Members of No Labels rally against extreme partisanship on the West Lawn of the Capitol in July.
“We’re used to everything being tailored for us,” Daschle said. “Parties, at the end of the day, are a means to an end.” Instead of bringing together traditional political types, Ruck.us has formed early partnerships with groups such as StudentsFirst, LiveStrong and Rock the Vote.
Of course not everyone thinks these anti-party groups are a great idea.
“I know the Beltway is enamored with the idea of some great mass middle that is ‘moderate’ and craves representation it can’t get from the two major parties,” said Markos Moulitsas of Daily Kos, a prominent liberal blog. “But ideas like No Labels and [Ruck.us] fail to go anywhere because they’re based on what is clearly faulty Beltway conventional wisdom.”
On one level, Daschle agrees.
“The rise of independents, one of the starkest trends of the last decade, is not a rush to the ‘middle,’” Daschle said. “The people are exactly where they have always been. They have just lost their faith in parties.”
That’s part of the reason why Daschle and Chief Strategy Officer Ray Glendening aren’t pushing an ideology with Ruck.us and wouldn’t mind if liberals, conservatives and moderates use the site.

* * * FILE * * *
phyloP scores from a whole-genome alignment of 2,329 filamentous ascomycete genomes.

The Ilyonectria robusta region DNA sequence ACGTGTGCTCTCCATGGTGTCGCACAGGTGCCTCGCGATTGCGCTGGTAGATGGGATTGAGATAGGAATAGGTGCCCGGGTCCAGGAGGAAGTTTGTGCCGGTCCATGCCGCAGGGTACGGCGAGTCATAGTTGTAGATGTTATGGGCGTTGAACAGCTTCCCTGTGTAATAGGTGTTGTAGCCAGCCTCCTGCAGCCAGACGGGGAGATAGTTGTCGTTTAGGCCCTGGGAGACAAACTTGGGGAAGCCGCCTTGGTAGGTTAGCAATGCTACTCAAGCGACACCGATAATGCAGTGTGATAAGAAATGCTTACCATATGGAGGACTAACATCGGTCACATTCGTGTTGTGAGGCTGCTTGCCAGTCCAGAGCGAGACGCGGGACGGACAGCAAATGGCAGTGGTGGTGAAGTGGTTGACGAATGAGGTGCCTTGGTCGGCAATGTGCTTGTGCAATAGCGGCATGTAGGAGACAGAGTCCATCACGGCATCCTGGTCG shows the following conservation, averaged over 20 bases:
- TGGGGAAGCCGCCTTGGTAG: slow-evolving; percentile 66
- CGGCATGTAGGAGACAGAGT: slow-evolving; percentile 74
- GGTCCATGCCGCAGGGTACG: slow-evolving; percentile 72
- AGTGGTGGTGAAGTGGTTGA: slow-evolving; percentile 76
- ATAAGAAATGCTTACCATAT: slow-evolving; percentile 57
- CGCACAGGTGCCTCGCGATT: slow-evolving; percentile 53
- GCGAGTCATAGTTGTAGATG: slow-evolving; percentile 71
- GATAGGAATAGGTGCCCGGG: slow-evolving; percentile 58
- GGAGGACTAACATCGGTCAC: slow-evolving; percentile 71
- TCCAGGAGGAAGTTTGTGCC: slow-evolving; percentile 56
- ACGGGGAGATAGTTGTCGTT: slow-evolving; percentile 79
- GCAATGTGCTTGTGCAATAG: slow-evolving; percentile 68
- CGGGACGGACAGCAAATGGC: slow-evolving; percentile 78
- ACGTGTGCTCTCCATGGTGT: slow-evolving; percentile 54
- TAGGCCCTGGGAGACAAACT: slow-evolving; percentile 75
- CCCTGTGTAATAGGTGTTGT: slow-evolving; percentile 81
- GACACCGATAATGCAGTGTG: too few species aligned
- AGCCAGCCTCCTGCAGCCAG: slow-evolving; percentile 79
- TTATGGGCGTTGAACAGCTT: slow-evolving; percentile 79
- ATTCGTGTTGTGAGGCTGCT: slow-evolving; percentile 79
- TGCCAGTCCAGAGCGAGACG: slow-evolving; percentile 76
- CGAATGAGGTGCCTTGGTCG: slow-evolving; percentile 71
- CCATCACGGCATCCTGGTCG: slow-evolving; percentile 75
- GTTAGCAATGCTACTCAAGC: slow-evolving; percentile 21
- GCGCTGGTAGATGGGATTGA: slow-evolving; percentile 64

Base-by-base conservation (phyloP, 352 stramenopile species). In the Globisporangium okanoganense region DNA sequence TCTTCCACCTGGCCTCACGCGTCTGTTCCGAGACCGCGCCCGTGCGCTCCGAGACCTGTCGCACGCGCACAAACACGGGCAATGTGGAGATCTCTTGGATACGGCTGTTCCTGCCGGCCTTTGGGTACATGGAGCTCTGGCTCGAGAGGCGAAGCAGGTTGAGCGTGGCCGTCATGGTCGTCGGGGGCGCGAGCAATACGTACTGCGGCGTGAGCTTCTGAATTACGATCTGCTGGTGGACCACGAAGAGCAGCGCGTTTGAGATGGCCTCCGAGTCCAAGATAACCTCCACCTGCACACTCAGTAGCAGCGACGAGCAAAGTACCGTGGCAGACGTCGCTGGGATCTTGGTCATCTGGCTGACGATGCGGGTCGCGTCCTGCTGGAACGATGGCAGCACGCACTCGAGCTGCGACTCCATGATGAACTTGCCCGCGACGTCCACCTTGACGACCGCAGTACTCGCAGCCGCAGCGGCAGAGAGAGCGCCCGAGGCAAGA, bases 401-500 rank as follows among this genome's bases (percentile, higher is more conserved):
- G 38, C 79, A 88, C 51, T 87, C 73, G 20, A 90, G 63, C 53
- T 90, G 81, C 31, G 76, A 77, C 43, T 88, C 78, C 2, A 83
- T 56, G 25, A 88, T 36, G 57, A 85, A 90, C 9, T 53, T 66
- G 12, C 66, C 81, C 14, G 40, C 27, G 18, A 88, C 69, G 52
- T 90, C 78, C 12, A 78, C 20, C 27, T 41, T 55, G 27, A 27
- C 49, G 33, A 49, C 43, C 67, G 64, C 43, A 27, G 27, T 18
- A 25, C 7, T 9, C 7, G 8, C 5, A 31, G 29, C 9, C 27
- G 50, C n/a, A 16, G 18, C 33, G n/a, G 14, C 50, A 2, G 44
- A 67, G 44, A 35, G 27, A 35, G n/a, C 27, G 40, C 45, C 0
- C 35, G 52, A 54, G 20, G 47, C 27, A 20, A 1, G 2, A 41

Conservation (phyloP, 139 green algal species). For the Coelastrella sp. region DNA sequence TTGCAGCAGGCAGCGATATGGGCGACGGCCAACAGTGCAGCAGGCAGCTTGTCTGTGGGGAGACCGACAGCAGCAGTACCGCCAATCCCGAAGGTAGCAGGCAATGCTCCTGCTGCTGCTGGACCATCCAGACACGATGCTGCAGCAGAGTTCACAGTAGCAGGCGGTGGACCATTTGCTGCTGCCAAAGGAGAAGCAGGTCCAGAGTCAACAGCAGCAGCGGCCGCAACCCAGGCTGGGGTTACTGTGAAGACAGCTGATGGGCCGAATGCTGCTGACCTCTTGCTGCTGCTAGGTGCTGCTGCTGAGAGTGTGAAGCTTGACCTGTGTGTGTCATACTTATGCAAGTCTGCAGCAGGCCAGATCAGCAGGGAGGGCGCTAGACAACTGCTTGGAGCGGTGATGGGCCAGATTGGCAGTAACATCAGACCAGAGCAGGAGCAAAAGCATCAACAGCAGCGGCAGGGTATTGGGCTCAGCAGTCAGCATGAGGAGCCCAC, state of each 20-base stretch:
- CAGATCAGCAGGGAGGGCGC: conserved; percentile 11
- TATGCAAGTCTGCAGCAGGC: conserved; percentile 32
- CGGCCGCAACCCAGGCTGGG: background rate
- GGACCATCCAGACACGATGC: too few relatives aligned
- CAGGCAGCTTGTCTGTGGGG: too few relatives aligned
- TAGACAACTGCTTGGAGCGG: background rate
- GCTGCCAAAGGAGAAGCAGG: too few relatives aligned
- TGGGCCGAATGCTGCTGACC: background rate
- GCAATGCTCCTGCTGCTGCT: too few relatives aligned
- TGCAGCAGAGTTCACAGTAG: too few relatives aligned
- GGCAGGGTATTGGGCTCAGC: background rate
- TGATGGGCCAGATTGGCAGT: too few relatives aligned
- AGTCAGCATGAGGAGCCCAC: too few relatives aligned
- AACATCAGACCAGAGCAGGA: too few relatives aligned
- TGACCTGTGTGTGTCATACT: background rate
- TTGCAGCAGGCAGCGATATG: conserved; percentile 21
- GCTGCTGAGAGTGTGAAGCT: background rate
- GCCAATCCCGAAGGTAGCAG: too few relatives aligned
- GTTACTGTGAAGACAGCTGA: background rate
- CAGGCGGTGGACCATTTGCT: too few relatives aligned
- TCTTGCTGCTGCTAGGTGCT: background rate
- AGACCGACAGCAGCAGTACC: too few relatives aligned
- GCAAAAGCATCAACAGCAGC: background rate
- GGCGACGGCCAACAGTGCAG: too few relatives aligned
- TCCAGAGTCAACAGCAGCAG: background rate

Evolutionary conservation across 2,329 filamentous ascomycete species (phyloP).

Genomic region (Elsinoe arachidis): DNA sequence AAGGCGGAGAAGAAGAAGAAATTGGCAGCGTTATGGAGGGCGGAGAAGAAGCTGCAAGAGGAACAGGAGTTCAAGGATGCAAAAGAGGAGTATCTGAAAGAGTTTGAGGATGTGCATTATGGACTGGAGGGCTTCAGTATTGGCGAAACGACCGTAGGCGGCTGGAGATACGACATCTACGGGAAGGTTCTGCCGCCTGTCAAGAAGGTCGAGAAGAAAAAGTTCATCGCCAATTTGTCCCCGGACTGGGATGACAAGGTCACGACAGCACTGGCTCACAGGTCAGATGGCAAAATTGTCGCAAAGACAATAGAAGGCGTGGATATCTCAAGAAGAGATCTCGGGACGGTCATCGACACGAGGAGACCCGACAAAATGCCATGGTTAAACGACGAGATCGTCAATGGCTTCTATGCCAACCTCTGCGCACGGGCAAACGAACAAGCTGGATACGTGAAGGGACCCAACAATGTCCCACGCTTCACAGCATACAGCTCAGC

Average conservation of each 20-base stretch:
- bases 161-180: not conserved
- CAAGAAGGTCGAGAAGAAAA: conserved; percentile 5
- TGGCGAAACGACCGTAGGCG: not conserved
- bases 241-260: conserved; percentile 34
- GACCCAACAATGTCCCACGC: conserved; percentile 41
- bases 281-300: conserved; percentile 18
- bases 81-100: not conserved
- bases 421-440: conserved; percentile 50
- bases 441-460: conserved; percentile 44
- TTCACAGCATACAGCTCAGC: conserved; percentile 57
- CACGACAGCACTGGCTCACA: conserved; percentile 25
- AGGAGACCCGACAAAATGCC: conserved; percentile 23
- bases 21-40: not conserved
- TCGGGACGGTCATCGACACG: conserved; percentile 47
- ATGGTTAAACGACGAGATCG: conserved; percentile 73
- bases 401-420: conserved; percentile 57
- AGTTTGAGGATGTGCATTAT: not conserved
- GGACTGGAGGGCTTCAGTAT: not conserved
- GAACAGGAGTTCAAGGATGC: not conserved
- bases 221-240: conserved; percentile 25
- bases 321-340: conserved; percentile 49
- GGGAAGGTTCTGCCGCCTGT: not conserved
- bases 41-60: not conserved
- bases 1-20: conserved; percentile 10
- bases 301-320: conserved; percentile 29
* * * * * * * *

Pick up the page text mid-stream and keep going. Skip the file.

Whether it’s Unity08 or HotSoup.com, it’s true that these groups have had a short shelf life. HotSoup, which launched in 2006, was once dubbed “the MySpace for political junkies,” if that’s any indication of where it ended up. But that’s not discouraging activists this time around.
“HotSoup was a good idea just a little bit ahead of its time,” said McKinnon, also among that group’s founders. “Voter discontent was not nearly as high as it is today, and we couldn’t deliver the kind of technological innovation and solutions that are available today.
“I see all these efforts as synergistic and compatible in the sense that they are all trying in different ways to get people engaged in fixing our broken politics,” McKinnon added. “As tough as things are, we are collectively an optimistic bunch and believe that democracy finds ways to work things out in the end.”
Rep. Bill Cassidy has his blood drawn by Alesha Barbour during a free hepatitis screening in the Rayburn House Office Building hosted by the Congressional Viral Hepatitis Caucus to recognize "National Viral Hepatitis Testing Day."
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